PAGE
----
The Fort of Jaisalmer stands majestically on the Trikuta hill and is a living testimony to the pride of the Bhati rulers. Due to its location and appearance it is one of the most magnificent forts that occupies a unique place in the annals of Rajasthan.
The Bhatis originally hailing from the Sialkot area of Punjab established themselves around A.D. 623 at Tannot, 120 km. North-west of Jaisalmer. In 10th Century A.D., Devaraj, a descent of Bhati’s, after defeating Lodra Rajput Nirpabharu established his capital at Lodruva and assumed the title of Maharwal. The town received severe damages twice in the hands of Mahmud of Ghazani in A.D. 1025 and Muhammd Ghori in A.D. 1178 enroute to Gujarat. Having found it not a safe place for the defence, Maharawal Jaisal laid the foundation of a new fort at Jaisalmer in A.D. 1178 by constructing gateway and part of the Fort. The remaining portion of the fort was completed by Rawal Salivahan II, son and successor of Maharawal Jaisal in A.D. 1244.
The fort of Jaisalmer also popularly now known as “Sonar Kila” due to the golden colour of the stone can be seen from miles away before reching teh town. The fort occupying an area of 11.28 hectare stands approximately 50m high on the hill with its huge ramparts that varies from 10 to 25 m in height. There are two parallel walls around in and a retaining wall which has served as a base or pitching wall to restrict the erosion of the slope on the top of which the fort stand. The main fort has two walls running parallel with a variable gap of 2-6 m in between, known as Mori and was purposefully built for the movement of the security guards around the fort. These walls made of solid stone blocks were erected without using any mortar or clay. The entire structure stands valiantly with its 82 bastions at present and each of which is 10m in height. These bastions at regular intervals were provided not only with parapet wall on the top pierced by gun holes, but also embellished with projected arched window-balconies and peep holes. The fort is approached from the north-east corner through four successive gateways viz. Akhai pol, Ganesh pol, Suraj pol and Hawa pol. The Akhai Pol is considered a later addition as it was constructed by Maharawal Akshai Singh (A.D. 1722-62) when the base wall was further extended.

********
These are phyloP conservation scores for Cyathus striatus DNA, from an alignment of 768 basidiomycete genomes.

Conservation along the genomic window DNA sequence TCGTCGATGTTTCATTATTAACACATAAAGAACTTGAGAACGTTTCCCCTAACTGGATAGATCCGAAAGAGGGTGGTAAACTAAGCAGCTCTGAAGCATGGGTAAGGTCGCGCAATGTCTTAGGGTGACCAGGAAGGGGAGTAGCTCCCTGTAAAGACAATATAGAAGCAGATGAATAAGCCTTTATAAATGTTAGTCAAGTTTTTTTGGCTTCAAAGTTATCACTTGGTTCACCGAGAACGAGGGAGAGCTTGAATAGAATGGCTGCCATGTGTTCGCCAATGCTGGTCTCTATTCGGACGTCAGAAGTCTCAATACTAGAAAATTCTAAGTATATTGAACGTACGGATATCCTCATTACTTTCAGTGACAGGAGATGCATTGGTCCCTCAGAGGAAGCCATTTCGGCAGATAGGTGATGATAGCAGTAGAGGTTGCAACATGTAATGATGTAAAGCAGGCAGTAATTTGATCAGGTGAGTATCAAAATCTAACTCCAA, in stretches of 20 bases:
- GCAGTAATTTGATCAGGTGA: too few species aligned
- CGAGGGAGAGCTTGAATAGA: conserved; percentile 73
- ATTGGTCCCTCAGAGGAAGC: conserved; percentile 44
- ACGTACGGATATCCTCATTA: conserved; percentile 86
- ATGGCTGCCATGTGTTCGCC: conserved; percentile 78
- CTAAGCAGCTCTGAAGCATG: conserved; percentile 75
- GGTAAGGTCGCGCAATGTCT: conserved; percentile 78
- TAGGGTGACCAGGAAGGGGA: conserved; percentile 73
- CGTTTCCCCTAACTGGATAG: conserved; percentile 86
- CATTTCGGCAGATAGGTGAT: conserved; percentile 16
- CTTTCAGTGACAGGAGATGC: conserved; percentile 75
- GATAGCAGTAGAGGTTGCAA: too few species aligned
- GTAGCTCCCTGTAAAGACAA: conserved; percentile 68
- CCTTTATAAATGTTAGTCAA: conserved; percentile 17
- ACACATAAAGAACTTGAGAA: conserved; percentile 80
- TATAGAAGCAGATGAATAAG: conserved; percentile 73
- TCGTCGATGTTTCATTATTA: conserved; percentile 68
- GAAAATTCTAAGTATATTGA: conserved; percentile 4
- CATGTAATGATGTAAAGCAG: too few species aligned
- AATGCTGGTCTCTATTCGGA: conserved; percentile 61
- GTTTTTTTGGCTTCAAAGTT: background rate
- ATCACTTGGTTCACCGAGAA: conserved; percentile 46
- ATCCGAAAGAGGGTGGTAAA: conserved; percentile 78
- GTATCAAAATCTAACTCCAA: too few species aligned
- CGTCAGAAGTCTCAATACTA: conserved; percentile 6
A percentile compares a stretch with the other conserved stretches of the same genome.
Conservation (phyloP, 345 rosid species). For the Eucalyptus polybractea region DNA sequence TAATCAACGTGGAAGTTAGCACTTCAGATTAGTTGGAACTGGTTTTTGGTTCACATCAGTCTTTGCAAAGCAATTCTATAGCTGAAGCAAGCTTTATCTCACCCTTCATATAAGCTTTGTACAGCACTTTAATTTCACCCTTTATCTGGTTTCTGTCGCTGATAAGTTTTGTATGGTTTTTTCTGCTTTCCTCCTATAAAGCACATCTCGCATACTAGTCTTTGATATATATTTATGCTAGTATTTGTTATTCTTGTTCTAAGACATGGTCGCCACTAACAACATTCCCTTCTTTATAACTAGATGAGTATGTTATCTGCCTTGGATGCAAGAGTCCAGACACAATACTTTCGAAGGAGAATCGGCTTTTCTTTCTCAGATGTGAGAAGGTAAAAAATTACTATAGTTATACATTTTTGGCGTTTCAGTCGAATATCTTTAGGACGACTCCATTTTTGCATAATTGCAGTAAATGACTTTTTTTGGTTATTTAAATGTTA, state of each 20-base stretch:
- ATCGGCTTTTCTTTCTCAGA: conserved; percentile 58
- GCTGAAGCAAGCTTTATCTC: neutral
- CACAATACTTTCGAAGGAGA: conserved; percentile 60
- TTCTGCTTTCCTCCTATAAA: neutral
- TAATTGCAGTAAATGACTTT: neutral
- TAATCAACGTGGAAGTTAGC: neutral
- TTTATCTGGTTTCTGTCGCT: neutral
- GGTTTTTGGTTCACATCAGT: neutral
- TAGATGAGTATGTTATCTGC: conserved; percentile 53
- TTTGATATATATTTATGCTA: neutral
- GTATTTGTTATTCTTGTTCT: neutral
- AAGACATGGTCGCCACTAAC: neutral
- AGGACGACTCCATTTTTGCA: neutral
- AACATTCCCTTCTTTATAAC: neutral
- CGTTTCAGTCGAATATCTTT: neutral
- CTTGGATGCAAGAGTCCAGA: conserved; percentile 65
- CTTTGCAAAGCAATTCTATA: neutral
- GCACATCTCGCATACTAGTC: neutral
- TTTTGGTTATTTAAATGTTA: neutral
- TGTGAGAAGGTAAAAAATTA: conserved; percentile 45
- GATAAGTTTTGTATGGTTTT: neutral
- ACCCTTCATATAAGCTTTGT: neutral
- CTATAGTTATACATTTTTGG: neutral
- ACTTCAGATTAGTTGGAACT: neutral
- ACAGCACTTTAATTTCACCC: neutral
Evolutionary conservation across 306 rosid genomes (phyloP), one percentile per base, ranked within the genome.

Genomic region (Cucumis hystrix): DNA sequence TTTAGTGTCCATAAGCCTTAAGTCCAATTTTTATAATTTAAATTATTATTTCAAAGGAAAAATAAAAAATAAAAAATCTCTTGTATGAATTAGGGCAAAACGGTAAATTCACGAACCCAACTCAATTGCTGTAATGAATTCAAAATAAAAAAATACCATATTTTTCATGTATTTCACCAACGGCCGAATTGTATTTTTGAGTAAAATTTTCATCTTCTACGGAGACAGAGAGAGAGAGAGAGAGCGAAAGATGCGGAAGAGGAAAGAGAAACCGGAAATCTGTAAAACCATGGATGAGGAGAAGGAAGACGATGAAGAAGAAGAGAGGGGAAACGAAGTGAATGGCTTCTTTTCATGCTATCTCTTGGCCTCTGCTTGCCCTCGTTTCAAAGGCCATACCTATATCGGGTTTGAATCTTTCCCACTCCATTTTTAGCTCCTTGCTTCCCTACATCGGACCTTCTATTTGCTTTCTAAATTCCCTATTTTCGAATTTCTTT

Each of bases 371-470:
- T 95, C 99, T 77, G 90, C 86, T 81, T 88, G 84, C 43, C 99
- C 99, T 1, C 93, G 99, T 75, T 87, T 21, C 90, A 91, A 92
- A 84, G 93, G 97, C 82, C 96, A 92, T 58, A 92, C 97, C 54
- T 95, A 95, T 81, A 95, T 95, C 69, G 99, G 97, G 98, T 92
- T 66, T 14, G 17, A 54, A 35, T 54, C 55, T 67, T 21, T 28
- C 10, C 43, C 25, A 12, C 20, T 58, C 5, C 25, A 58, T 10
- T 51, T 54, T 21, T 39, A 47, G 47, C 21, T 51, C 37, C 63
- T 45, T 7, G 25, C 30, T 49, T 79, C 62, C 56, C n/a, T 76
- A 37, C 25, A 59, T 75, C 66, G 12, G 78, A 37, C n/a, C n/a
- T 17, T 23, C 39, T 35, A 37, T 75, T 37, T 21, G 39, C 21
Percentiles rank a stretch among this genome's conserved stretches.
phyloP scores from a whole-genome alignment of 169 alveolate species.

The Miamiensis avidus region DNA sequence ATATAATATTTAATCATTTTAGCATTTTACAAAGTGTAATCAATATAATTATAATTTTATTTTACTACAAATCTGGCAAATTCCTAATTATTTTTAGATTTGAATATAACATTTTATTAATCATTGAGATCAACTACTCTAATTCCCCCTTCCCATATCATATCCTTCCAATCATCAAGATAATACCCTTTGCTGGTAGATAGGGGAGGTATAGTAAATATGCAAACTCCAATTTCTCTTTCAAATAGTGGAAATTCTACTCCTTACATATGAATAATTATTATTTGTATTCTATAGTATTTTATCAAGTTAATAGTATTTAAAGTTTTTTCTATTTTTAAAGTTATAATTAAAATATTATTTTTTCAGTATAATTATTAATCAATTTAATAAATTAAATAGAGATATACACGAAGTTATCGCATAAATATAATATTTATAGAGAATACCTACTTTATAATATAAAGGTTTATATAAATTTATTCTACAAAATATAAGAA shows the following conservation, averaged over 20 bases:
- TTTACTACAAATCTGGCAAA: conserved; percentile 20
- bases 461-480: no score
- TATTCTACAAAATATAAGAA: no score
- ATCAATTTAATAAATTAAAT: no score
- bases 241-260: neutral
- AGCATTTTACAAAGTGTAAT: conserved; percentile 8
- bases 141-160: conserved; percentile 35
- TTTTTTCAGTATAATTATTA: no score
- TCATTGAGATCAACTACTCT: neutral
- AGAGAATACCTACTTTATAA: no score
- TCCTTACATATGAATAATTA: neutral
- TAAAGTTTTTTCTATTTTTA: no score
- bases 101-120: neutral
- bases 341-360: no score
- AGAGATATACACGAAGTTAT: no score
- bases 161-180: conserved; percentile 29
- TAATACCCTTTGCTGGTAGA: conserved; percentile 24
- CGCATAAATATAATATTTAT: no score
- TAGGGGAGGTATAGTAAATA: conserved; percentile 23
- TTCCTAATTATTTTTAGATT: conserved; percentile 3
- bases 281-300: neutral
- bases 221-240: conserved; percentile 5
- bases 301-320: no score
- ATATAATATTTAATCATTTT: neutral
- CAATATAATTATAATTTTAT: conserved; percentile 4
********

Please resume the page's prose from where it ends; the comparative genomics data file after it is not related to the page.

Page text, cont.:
The rulers of Jaisalmer were great patrons of art and architecture. Several beautiful Brahmanical and Jain temples, magnificent palaces, havelis and gateways were built which clearly reflect the skill and dexterity of the stone masons and artistic excellence of the Bhati rulers and still attract the attention of the visitors to a large extent.
Inside the fort there is a cluster of palaces or havelis. Among temples, the Brahmanical temples includes Lakshminaryan temple, Ratneshwar Mahadeva temple, Surya Temple and Chamunda mata temple. Important Jain temples inside the fort are Parasvanath temple, Sambhavanath temple, Shitalanathaji temple, Chandraprabhuji temple, Rishabhadevaji temple, Santinath and Kunthunathaji temple, all datable to 15th century A.D.
The majority of any inhabitants of Jaisalmer are Bhati Rajputs, who take their name from an ancestor named Bhatti, renowned as a warrior when the tribes were located in the Punjab. Shortly after this the clan was driven southwards, and found a refuge in the Indian desert, which was henceforth its home.
The Maharajas of Jaisalmer trace their lineage back to Jaitsimha, a ruler of the Bhati Rajput clan, though Deoraj, a famous prince of the Bhati clan during the 9th century, is esteemed the founder of the Jaisalmer dynasty. With him the title of “Rawal” commenced. “Rawal” means “of the Royal house”. According to legend Deoraj was to marry the daughter of a neighbouring chief. Deoraj’s father and 800 of his family and followers were surprised and massacred at the wedding. Deoraj escaped with the aid of a Brahmin yogi who disguised the prince as a fellow Brahmin. When confronted by the rival chief’s followers hunting for Deoraj, the Brahmin convinced them that the man with him was another Brahmin by eating from the same dish, something no Brahmin holy man would do with someone of another caste. Deoraj and his remaining clan members were able to recover from the loss of so many such that later he built the stronghold of Derawar. Deoraj later captured Laudrava (located about 15 km to the south-east of Jaisalmer) from another Rajput clan and made it his capital.
The major opponents of the Bhati Rajputs were the powerful Rathor clans of Jodhpur and Bikaner. They used to fight battles for the possession of forts and waterholes as from early times the Jaisalmer region had been criss-crossed by camel caravan trade routes which connected northern India and central Asia with the ports of Gujarat on the Arabian Sea coast of India and hence on to Persia and Arabia and Egypt. Jaisalmer’s location made it ideally located as a staging post and for imposing taxes on this trade.